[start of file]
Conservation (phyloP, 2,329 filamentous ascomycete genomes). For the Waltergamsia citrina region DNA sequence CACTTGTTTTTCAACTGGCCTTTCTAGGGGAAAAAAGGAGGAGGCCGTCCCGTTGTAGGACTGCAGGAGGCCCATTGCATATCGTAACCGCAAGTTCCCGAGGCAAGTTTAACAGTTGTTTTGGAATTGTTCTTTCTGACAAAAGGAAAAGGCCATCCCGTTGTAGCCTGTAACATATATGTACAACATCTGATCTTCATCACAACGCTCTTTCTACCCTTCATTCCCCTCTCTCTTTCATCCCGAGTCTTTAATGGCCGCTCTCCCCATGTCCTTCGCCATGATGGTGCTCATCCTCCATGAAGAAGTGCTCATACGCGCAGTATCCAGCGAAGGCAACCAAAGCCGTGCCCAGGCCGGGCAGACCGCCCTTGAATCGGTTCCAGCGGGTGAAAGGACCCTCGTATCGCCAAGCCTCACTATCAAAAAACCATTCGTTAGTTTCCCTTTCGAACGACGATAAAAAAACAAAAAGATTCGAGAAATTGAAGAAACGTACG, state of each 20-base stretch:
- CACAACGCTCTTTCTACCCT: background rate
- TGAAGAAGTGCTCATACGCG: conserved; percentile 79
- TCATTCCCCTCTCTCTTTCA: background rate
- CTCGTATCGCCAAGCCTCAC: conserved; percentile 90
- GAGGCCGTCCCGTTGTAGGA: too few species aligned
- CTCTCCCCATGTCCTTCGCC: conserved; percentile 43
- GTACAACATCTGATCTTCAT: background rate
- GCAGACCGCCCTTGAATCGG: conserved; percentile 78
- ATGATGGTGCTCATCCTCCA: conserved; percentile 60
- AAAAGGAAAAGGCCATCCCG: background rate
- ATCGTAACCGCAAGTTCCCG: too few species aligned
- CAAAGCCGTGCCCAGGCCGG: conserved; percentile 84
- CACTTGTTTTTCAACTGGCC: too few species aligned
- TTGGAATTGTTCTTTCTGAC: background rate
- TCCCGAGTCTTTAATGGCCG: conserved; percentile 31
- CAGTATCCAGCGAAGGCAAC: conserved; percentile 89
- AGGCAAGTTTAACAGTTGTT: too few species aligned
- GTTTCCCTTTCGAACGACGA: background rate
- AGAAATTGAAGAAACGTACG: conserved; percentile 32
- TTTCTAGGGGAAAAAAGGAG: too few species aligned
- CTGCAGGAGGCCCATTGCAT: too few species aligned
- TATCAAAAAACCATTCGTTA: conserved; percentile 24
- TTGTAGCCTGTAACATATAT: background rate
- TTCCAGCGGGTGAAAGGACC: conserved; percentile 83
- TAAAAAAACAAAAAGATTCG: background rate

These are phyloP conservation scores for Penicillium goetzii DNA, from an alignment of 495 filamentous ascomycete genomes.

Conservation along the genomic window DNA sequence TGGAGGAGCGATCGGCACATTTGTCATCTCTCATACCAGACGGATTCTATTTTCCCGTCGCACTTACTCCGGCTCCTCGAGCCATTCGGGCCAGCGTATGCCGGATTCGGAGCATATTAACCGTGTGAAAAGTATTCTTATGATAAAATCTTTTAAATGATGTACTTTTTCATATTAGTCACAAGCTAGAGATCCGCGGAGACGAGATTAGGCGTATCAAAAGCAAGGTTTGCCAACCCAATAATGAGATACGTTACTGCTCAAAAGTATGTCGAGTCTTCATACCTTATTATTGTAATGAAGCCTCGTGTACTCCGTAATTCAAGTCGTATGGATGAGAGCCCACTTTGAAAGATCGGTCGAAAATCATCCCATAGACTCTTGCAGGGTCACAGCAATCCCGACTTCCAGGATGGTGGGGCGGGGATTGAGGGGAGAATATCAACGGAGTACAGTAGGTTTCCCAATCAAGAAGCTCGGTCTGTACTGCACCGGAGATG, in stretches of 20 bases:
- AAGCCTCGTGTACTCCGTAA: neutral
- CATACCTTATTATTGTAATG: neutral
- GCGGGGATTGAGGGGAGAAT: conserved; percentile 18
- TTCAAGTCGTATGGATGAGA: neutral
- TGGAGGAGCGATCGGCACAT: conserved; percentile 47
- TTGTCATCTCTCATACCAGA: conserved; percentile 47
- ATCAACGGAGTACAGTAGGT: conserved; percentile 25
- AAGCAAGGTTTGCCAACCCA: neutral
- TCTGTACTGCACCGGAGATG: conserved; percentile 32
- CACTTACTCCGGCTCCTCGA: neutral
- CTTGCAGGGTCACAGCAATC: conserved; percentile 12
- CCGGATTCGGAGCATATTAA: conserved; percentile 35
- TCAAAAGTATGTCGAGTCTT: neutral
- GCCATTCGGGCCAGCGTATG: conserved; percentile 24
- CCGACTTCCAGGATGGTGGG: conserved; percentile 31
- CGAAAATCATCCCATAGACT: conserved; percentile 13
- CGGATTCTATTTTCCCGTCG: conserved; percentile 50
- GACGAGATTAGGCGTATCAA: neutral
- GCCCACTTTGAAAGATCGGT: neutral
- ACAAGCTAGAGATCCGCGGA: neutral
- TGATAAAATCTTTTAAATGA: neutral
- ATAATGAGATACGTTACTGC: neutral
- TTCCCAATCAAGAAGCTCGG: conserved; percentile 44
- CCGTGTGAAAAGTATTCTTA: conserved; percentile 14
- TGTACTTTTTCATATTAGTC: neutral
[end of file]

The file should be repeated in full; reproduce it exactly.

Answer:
Conservation (phyloP, 2,329 filamentous ascomycete genomes). For the Waltergamsia citrina region DNA sequence CACTTGTTTTTCAACTGGCCTTTCTAGGGGAAAAAAGGAGGAGGCCGTCCCGTTGTAGGACTGCAGGAGGCCCATTGCATATCGTAACCGCAAGTTCCCGAGGCAAGTTTAACAGTTGTTTTGGAATTGTTCTTTCTGACAAAAGGAAAAGGCCATCCCGTTGTAGCCTGTAACATATATGTACAACATCTGATCTTCATCACAACGCTCTTTCTACCCTTCATTCCCCTCTCTCTTTCATCCCGAGTCTTTAATGGCCGCTCTCCCCATGTCCTTCGCCATGATGGTGCTCATCCTCCATGAAGAAGTGCTCATACGCGCAGTATCCAGCGAAGGCAACCAAAGCCGTGCCCAGGCCGGGCAGACCGCCCTTGAATCGGTTCCAGCGGGTGAAAGGACCCTCGTATCGCCAAGCCTCACTATCAAAAAACCATTCGTTAGTTTCCCTTTCGAACGACGATAAAAAAACAAAAAGATTCGAGAAATTGAAGAAACGTACG, state of each 20-base stretch:
- CACAACGCTCTTTCTACCCT: background rate
- TGAAGAAGTGCTCATACGCG: conserved; percentile 79
- TCATTCCCCTCTCTCTTTCA: background rate
- CTCGTATCGCCAAGCCTCAC: conserved; percentile 90
- GAGGCCGTCCCGTTGTAGGA: too few species aligned
- CTCTCCCCATGTCCTTCGCC: conserved; percentile 43
- GTACAACATCTGATCTTCAT: background rate
- GCAGACCGCCCTTGAATCGG: conserved; percentile 78
- ATGATGGTGCTCATCCTCCA: conserved; percentile 60
- AAAAGGAAAAGGCCATCCCG: background rate
- ATCGTAACCGCAAGTTCCCG: too few species aligned
- CAAAGCCGTGCCCAGGCCGG: conserved; percentile 84
- CACTTGTTTTTCAACTGGCC: too few species aligned
- TTGGAATTGTTCTTTCTGAC: background rate
- TCCCGAGTCTTTAATGGCCG: conserved; percentile 31
- CAGTATCCAGCGAAGGCAAC: conserved; percentile 89
- AGGCAAGTTTAACAGTTGTT: too few species aligned
- GTTTCCCTTTCGAACGACGA: background rate
- AGAAATTGAAGAAACGTACG: conserved; percentile 32
- TTTCTAGGGGAAAAAAGGAG: too few species aligned
- CTGCAGGAGGCCCATTGCAT: too few species aligned
- TATCAAAAAACCATTCGTTA: conserved; percentile 24
- TTGTAGCCTGTAACATATAT: background rate
- TTCCAGCGGGTGAAAGGACC: conserved; percentile 83
- TAAAAAAACAAAAAGATTCG: background rate

These are phyloP conservation scores for Penicillium goetzii DNA, from an alignment of 495 filamentous ascomycete genomes.

Conservation along the genomic window DNA sequence TGGAGGAGCGATCGGCACATTTGTCATCTCTCATACCAGACGGATTCTATTTTCCCGTCGCACTTACTCCGGCTCCTCGAGCCATTCGGGCCAGCGTATGCCGGATTCGGAGCATATTAACCGTGTGAAAAGTATTCTTATGATAAAATCTTTTAAATGATGTACTTTTTCATATTAGTCACAAGCTAGAGATCCGCGGAGACGAGATTAGGCGTATCAAAAGCAAGGTTTGCCAACCCAATAATGAGATACGTTACTGCTCAAAAGTATGTCGAGTCTTCATACCTTATTATTGTAATGAAGCCTCGTGTACTCCGTAATTCAAGTCGTATGGATGAGAGCCCACTTTGAAAGATCGGTCGAAAATCATCCCATAGACTCTTGCAGGGTCACAGCAATCCCGACTTCCAGGATGGTGGGGCGGGGATTGAGGGGAGAATATCAACGGAGTACAGTAGGTTTCCCAATCAAGAAGCTCGGTCTGTACTGCACCGGAGATG, in stretches of 20 bases:
- AAGCCTCGTGTACTCCGTAA: neutral
- CATACCTTATTATTGTAATG: neutral
- GCGGGGATTGAGGGGAGAAT: conserved; percentile 18
- TTCAAGTCGTATGGATGAGA: neutral
- TGGAGGAGCGATCGGCACAT: conserved; percentile 47
- TTGTCATCTCTCATACCAGA: conserved; percentile 47
- ATCAACGGAGTACAGTAGGT: conserved; percentile 25
- AAGCAAGGTTTGCCAACCCA: neutral
- TCTGTACTGCACCGGAGATG: conserved; percentile 32
- CACTTACTCCGGCTCCTCGA: neutral
- CTTGCAGGGTCACAGCAATC: conserved; percentile 12
- CCGGATTCGGAGCATATTAA: conserved; percentile 35
- TCAAAAGTATGTCGAGTCTT: neutral
- GCCATTCGGGCCAGCGTATG: conserved; percentile 24
- CCGACTTCCAGGATGGTGGG: conserved; percentile 31
- CGAAAATCATCCCATAGACT: conserved; percentile 13
- CGGATTCTATTTTCCCGTCG: conserved; percentile 50
- GACGAGATTAGGCGTATCAA: neutral
- GCCCACTTTGAAAGATCGGT: neutral
- ACAAGCTAGAGATCCGCGGA: neutral
- TGATAAAATCTTTTAAATGA: neutral
- ATAATGAGATACGTTACTGC: neutral
- TTCCCAATCAAGAAGCTCGG: conserved; percentile 44
- CCGTGTGAAAAGTATTCTTA: conserved; percentile 14
- TGTACTTTTTCATATTAGTC: neutral